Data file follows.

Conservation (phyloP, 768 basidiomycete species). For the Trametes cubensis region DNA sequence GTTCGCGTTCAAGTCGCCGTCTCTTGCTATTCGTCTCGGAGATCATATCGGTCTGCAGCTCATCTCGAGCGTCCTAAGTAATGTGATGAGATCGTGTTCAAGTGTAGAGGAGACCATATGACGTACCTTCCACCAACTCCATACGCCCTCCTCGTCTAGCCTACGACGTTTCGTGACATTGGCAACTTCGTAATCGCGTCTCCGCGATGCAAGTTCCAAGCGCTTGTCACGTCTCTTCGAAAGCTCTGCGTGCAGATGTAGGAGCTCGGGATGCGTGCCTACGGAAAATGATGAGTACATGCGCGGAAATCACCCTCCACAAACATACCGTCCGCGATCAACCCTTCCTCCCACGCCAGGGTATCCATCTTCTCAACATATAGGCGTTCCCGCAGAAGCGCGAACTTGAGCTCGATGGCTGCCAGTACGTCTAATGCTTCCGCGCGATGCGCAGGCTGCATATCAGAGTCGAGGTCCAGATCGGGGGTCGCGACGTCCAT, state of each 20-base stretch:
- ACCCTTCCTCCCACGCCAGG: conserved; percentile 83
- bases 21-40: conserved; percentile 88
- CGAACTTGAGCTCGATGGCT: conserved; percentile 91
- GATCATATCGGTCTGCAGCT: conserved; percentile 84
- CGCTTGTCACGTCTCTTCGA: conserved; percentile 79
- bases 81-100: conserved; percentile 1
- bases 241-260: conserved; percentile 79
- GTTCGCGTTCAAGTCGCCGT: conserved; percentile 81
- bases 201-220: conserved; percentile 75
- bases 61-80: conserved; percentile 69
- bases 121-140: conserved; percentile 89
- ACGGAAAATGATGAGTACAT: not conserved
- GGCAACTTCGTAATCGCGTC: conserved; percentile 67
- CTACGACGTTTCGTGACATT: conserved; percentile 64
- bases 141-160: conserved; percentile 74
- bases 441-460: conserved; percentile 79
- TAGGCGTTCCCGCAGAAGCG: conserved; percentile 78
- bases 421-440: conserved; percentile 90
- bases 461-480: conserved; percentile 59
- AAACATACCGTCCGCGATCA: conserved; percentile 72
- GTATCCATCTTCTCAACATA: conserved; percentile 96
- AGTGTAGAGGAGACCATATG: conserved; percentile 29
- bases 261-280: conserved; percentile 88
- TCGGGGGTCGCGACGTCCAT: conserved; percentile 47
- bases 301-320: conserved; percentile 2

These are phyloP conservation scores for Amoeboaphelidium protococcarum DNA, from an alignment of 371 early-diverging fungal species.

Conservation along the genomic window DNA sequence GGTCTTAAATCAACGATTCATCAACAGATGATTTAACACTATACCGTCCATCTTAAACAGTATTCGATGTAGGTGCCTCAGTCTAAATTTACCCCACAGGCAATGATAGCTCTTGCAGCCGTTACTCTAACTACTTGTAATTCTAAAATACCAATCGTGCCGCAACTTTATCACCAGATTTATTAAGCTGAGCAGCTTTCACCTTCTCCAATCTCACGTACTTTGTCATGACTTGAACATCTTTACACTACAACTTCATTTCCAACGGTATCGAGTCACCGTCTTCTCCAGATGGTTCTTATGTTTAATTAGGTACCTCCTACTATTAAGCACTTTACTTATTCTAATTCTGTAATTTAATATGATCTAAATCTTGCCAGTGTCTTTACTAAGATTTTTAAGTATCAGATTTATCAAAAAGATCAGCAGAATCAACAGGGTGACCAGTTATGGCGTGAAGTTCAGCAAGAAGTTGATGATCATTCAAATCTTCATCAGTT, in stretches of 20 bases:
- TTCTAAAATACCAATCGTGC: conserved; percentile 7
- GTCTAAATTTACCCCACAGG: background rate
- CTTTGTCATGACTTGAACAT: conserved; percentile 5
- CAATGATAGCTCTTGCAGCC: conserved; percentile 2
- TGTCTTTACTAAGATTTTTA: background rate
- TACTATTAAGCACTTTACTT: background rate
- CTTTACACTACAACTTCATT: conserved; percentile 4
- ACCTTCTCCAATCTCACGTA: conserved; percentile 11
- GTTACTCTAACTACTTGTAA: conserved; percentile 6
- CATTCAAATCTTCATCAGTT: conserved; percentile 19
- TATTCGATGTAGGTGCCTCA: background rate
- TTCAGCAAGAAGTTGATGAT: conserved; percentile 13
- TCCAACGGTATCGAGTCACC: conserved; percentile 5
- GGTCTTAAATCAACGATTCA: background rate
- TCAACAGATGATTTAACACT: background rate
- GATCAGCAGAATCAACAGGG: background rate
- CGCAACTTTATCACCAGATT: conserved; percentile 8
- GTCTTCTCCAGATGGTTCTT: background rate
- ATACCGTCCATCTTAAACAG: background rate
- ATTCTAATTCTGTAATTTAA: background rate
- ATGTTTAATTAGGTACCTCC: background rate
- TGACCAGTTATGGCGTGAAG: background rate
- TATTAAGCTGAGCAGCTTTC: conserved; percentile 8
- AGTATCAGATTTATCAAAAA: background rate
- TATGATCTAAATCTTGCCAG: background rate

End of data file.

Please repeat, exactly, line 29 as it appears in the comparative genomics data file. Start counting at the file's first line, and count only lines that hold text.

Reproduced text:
- TTCTAAAATACCAATCGTGC: conserved; percentile 7